Authors: Steven Kenneth Kauffmann
Feynman's Lagrangian path integral was an outgrowth of Dirac's vague surmise that Lagrangians have a role in quantum mechanics. Lagrangians implicitly incorporate Hamilton's first equation of motion, so their use contravenes the uncertainty principle, but they are relevant to semiclassical approximations and relatedly to the ubiquitous case that the Hamiltonian is quadratic in the canonical momenta, which accounts for the Lagrangian path integral's "success". Feynman also invented the Hamiltonian phase-space path integral, which is fully compatible with the uncertainty principle. We recast this as an ordinary functional integral by changing direct integration over subpaths constrained to all have the same two endpoints into an equivalent integration over those subpaths' unconstrained second derivatives. Function expansion with generalized Legendre polynomials of time then enables the functional integral to be unambiguously evaluated through first order in the elapsed time, yielding the Schrödinger equation with a unique quantization of the classical Hamiltonian. Widespread disbelief in that uniqueness stemmed from the mistaken notion that no subpath can have its two endpoints arbitrarily far separated when its nonzero elapsed time is made arbitrarily short. We also obtain the quantum amplitude for any specified configuration or momentum path, which turns out to be an ordinary functional integral over, respectively, all momentum or all configuration paths. The first of these results is directly compared with Feynman's mistaken Lagrangian-action hypothesis for such a configuration path amplitude, with special heed to the case that the Hamiltonian is quadratic in the canonical momenta.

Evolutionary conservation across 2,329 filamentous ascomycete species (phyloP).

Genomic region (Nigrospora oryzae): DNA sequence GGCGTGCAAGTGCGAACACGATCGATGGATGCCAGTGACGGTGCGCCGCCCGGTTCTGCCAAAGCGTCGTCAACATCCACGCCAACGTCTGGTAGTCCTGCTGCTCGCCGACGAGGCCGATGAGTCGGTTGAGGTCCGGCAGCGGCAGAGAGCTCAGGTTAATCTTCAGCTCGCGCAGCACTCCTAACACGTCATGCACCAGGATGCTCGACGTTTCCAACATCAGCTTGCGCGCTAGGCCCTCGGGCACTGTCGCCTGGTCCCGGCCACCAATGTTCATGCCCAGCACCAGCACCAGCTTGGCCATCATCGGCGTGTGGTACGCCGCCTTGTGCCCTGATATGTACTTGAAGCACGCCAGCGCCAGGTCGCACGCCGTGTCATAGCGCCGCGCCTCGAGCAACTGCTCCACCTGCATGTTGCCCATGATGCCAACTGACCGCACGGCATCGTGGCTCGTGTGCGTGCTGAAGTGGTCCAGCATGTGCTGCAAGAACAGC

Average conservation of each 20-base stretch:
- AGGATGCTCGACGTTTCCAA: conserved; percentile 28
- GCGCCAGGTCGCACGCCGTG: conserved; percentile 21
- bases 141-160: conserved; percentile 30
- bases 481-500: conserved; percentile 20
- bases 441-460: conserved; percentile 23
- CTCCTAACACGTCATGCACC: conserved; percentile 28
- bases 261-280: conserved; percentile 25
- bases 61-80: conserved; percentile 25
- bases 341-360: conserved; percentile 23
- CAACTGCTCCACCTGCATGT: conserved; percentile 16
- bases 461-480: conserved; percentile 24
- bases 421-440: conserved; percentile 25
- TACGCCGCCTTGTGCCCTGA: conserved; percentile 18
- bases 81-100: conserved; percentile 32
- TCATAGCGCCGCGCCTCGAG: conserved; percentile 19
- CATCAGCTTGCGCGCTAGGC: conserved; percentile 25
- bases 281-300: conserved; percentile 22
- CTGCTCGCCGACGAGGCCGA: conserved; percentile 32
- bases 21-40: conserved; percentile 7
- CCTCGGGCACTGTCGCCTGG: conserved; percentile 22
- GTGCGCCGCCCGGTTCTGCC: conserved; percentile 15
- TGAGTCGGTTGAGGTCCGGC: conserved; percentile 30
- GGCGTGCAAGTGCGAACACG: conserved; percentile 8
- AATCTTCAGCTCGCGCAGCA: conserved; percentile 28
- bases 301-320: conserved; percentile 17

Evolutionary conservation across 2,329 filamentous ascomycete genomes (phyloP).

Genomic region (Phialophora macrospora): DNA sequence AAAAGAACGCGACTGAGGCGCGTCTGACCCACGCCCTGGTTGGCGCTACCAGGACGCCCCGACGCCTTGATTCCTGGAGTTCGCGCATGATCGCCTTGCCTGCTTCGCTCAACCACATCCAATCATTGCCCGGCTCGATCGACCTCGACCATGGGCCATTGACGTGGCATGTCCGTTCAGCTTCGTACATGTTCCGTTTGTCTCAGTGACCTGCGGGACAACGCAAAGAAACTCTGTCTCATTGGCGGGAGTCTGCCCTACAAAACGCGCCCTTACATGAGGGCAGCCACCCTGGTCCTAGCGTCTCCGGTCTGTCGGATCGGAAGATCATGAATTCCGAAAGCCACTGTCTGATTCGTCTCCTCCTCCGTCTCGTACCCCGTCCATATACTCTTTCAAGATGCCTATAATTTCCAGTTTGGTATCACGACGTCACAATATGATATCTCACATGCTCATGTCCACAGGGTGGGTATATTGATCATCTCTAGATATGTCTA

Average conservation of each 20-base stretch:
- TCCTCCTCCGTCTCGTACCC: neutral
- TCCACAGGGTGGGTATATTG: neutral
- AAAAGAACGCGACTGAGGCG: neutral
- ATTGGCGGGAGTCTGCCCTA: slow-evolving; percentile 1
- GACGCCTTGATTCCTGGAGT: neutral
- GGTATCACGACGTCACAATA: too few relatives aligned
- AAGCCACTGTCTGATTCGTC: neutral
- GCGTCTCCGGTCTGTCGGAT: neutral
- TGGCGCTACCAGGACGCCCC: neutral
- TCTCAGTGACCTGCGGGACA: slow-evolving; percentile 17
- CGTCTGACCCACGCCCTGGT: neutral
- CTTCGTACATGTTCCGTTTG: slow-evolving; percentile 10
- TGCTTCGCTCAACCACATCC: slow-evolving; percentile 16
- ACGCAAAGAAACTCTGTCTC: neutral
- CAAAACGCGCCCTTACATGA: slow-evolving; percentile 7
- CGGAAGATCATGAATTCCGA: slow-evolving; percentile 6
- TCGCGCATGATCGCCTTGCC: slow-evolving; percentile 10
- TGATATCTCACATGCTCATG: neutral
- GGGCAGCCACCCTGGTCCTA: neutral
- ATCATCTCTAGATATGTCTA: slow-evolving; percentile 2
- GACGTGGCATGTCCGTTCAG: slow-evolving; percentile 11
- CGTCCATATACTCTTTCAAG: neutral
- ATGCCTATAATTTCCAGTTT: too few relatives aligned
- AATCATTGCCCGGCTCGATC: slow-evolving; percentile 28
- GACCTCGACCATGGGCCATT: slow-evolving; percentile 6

Comments: 18 pages, Also archived as arXiv:0910.2490 [physics.gen-ph].
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